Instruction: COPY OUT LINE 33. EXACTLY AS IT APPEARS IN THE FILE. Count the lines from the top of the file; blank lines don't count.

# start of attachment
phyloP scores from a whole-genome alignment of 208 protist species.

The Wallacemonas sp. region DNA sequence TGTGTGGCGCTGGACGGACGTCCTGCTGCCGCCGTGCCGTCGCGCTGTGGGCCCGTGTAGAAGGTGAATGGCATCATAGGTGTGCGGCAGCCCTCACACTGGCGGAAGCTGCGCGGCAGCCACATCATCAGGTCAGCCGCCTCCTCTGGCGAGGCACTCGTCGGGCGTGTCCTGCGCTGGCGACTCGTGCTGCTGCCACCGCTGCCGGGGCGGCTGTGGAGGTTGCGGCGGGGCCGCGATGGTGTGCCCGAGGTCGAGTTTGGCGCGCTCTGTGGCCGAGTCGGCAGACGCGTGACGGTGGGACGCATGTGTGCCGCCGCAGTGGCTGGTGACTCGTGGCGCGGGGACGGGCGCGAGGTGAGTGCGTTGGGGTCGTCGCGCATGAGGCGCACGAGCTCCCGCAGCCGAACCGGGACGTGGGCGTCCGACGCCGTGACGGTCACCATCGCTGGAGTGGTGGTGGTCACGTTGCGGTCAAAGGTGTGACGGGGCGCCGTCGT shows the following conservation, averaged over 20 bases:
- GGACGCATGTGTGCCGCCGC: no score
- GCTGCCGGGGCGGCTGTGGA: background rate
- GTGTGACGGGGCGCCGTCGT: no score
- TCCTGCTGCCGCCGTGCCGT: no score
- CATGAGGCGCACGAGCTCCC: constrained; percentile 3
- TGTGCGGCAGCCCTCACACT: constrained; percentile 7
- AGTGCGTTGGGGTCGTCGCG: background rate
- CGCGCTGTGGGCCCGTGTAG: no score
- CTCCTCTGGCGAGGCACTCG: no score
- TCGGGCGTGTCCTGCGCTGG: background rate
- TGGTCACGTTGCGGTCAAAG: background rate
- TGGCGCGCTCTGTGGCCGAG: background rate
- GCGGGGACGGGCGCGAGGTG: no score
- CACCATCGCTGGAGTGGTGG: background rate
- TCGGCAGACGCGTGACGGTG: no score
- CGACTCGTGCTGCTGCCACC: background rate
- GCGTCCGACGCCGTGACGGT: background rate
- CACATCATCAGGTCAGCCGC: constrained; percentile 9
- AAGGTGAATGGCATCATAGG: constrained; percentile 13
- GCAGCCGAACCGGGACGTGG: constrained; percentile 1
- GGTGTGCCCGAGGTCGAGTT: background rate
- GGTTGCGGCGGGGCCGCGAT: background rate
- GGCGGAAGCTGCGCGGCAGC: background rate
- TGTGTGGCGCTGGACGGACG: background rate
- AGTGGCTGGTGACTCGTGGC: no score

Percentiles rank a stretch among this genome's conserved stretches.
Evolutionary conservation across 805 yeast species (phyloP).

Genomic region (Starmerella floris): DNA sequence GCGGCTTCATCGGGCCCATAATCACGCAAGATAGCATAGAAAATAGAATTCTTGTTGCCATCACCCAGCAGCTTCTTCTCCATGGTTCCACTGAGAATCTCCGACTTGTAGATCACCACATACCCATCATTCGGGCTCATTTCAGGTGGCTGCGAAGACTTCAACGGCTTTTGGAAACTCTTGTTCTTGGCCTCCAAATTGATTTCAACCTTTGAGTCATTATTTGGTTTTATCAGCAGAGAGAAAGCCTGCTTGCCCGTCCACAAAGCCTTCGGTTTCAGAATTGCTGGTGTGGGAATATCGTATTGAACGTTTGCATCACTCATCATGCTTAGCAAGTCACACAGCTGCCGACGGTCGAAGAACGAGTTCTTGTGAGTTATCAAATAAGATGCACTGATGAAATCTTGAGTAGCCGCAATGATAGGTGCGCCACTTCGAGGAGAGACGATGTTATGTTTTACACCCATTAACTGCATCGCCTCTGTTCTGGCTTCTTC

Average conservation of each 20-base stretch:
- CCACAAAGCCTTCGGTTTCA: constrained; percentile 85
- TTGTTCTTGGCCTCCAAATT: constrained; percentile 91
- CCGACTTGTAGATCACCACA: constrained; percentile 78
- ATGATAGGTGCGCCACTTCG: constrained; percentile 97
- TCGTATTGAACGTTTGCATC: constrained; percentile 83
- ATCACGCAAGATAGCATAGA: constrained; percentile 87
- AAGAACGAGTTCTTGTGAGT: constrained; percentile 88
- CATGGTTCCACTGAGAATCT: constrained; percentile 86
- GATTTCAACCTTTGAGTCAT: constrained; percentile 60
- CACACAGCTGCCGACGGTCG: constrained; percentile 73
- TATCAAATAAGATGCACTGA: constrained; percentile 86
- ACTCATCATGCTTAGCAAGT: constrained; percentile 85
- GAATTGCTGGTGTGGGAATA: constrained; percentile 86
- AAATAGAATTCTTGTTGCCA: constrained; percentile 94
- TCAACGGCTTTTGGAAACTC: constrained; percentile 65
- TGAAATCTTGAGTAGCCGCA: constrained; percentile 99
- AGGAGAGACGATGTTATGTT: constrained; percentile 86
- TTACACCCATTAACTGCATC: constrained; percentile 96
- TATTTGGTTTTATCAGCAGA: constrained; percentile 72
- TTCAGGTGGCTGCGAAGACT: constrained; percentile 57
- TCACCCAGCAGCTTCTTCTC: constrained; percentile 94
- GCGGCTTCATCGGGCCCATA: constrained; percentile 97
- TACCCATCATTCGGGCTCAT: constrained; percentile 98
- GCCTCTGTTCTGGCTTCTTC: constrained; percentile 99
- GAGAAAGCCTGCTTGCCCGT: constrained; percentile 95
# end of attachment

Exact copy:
- TTGTTCTTGGCCTCCAAATT: constrained; percentile 91